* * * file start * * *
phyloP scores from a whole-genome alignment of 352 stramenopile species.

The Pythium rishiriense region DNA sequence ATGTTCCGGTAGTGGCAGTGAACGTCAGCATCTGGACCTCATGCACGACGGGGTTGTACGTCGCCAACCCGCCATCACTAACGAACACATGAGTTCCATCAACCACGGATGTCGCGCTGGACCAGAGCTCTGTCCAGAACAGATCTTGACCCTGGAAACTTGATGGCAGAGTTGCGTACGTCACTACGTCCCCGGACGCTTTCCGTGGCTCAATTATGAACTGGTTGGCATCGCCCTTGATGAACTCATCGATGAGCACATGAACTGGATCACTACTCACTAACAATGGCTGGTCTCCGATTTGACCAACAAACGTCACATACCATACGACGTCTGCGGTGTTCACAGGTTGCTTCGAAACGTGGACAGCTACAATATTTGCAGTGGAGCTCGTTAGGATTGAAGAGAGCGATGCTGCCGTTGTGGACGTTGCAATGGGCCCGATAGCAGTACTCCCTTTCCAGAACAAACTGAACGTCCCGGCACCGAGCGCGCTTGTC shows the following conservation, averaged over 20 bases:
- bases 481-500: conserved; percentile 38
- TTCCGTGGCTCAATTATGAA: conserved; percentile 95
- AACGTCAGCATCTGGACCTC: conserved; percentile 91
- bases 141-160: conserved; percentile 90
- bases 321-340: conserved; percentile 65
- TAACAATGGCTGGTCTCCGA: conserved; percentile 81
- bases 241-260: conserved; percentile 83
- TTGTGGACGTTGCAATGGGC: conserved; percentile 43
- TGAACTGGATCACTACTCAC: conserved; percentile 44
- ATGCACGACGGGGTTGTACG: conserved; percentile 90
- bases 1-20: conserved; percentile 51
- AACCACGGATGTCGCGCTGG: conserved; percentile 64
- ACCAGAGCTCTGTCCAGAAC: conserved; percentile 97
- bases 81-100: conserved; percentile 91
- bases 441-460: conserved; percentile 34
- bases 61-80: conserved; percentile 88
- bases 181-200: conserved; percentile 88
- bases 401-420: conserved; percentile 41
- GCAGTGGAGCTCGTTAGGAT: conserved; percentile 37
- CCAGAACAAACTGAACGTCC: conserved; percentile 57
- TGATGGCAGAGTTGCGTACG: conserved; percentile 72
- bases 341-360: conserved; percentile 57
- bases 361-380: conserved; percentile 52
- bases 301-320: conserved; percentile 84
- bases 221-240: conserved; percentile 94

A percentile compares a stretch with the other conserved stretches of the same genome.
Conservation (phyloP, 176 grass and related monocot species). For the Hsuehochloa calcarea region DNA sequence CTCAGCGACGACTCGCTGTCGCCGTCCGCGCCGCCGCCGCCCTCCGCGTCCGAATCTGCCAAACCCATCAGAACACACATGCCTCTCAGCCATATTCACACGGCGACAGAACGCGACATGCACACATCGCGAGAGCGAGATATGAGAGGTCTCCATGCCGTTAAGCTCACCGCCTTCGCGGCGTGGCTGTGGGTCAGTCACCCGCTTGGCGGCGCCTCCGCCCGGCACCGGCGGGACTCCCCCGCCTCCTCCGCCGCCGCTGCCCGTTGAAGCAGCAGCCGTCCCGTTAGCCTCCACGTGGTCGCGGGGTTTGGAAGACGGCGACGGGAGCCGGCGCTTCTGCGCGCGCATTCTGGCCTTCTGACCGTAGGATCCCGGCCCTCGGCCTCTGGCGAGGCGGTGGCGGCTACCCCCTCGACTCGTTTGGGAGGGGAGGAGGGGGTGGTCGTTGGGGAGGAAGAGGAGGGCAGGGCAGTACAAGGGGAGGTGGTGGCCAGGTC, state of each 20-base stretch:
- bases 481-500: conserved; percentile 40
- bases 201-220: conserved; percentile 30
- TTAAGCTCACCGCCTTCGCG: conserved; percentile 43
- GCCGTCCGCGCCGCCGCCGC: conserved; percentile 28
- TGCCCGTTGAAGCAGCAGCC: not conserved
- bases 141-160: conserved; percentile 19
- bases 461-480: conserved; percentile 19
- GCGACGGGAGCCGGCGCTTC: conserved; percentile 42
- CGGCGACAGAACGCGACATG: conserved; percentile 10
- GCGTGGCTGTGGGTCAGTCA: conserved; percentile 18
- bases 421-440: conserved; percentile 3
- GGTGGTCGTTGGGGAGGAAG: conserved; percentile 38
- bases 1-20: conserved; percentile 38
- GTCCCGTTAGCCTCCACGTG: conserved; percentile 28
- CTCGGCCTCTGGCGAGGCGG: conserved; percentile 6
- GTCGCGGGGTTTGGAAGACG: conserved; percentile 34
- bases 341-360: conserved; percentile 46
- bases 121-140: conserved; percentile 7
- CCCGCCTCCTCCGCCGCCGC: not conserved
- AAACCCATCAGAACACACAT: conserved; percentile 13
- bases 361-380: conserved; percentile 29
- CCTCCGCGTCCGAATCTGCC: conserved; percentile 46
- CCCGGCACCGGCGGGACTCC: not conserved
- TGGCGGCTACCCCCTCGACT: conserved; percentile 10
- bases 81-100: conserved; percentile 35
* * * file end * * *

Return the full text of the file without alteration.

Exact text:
phyloP scores from a whole-genome alignment of 352 stramenopile species.

The Pythium rishiriense region DNA sequence ATGTTCCGGTAGTGGCAGTGAACGTCAGCATCTGGACCTCATGCACGACGGGGTTGTACGTCGCCAACCCGCCATCACTAACGAACACATGAGTTCCATCAACCACGGATGTCGCGCTGGACCAGAGCTCTGTCCAGAACAGATCTTGACCCTGGAAACTTGATGGCAGAGTTGCGTACGTCACTACGTCCCCGGACGCTTTCCGTGGCTCAATTATGAACTGGTTGGCATCGCCCTTGATGAACTCATCGATGAGCACATGAACTGGATCACTACTCACTAACAATGGCTGGTCTCCGATTTGACCAACAAACGTCACATACCATACGACGTCTGCGGTGTTCACAGGTTGCTTCGAAACGTGGACAGCTACAATATTTGCAGTGGAGCTCGTTAGGATTGAAGAGAGCGATGCTGCCGTTGTGGACGTTGCAATGGGCCCGATAGCAGTACTCCCTTTCCAGAACAAACTGAACGTCCCGGCACCGAGCGCGCTTGTC shows the following conservation, averaged over 20 bases:
- bases 481-500: conserved; percentile 38
- TTCCGTGGCTCAATTATGAA: conserved; percentile 95
- AACGTCAGCATCTGGACCTC: conserved; percentile 91
- bases 141-160: conserved; percentile 90
- bases 321-340: conserved; percentile 65
- TAACAATGGCTGGTCTCCGA: conserved; percentile 81
- bases 241-260: conserved; percentile 83
- TTGTGGACGTTGCAATGGGC: conserved; percentile 43
- TGAACTGGATCACTACTCAC: conserved; percentile 44
- ATGCACGACGGGGTTGTACG: conserved; percentile 90
- bases 1-20: conserved; percentile 51
- AACCACGGATGTCGCGCTGG: conserved; percentile 64
- ACCAGAGCTCTGTCCAGAAC: conserved; percentile 97
- bases 81-100: conserved; percentile 91
- bases 441-460: conserved; percentile 34
- bases 61-80: conserved; percentile 88
- bases 181-200: conserved; percentile 88
- bases 401-420: conserved; percentile 41
- GCAGTGGAGCTCGTTAGGAT: conserved; percentile 37
- CCAGAACAAACTGAACGTCC: conserved; percentile 57
- TGATGGCAGAGTTGCGTACG: conserved; percentile 72
- bases 341-360: conserved; percentile 57
- bases 361-380: conserved; percentile 52
- bases 301-320: conserved; percentile 84
- bases 221-240: conserved; percentile 94

A percentile compares a stretch with the other conserved stretches of the same genome.
Conservation (phyloP, 176 grass and related monocot species). For the Hsuehochloa calcarea region DNA sequence CTCAGCGACGACTCGCTGTCGCCGTCCGCGCCGCCGCCGCCCTCCGCGTCCGAATCTGCCAAACCCATCAGAACACACATGCCTCTCAGCCATATTCACACGGCGACAGAACGCGACATGCACACATCGCGAGAGCGAGATATGAGAGGTCTCCATGCCGTTAAGCTCACCGCCTTCGCGGCGTGGCTGTGGGTCAGTCACCCGCTTGGCGGCGCCTCCGCCCGGCACCGGCGGGACTCCCCCGCCTCCTCCGCCGCCGCTGCCCGTTGAAGCAGCAGCCGTCCCGTTAGCCTCCACGTGGTCGCGGGGTTTGGAAGACGGCGACGGGAGCCGGCGCTTCTGCGCGCGCATTCTGGCCTTCTGACCGTAGGATCCCGGCCCTCGGCCTCTGGCGAGGCGGTGGCGGCTACCCCCTCGACTCGTTTGGGAGGGGAGGAGGGGGTGGTCGTTGGGGAGGAAGAGGAGGGCAGGGCAGTACAAGGGGAGGTGGTGGCCAGGTC, state of each 20-base stretch:
- bases 481-500: conserved; percentile 40
- bases 201-220: conserved; percentile 30
- TTAAGCTCACCGCCTTCGCG: conserved; percentile 43
- GCCGTCCGCGCCGCCGCCGC: conserved; percentile 28
- TGCCCGTTGAAGCAGCAGCC: not conserved
- bases 141-160: conserved; percentile 19
- bases 461-480: conserved; percentile 19
- GCGACGGGAGCCGGCGCTTC: conserved; percentile 42
- CGGCGACAGAACGCGACATG: conserved; percentile 10
- GCGTGGCTGTGGGTCAGTCA: conserved; percentile 18
- bases 421-440: conserved; percentile 3
- GGTGGTCGTTGGGGAGGAAG: conserved; percentile 38
- bases 1-20: conserved; percentile 38
- GTCCCGTTAGCCTCCACGTG: conserved; percentile 28
- CTCGGCCTCTGGCGAGGCGG: conserved; percentile 6
- GTCGCGGGGTTTGGAAGACG: conserved; percentile 34
- bases 341-360: conserved; percentile 46
- bases 121-140: conserved; percentile 7
- CCCGCCTCCTCCGCCGCCGC: not conserved
- AAACCCATCAGAACACACAT: conserved; percentile 13
- bases 361-380: conserved; percentile 29
- CCTCCGCGTCCGAATCTGCC: conserved; percentile 46
- CCCGGCACCGGCGGGACTCC: not conserved
- TGGCGGCTACCCCCTCGACT: conserved; percentile 10
- bases 81-100: conserved; percentile 35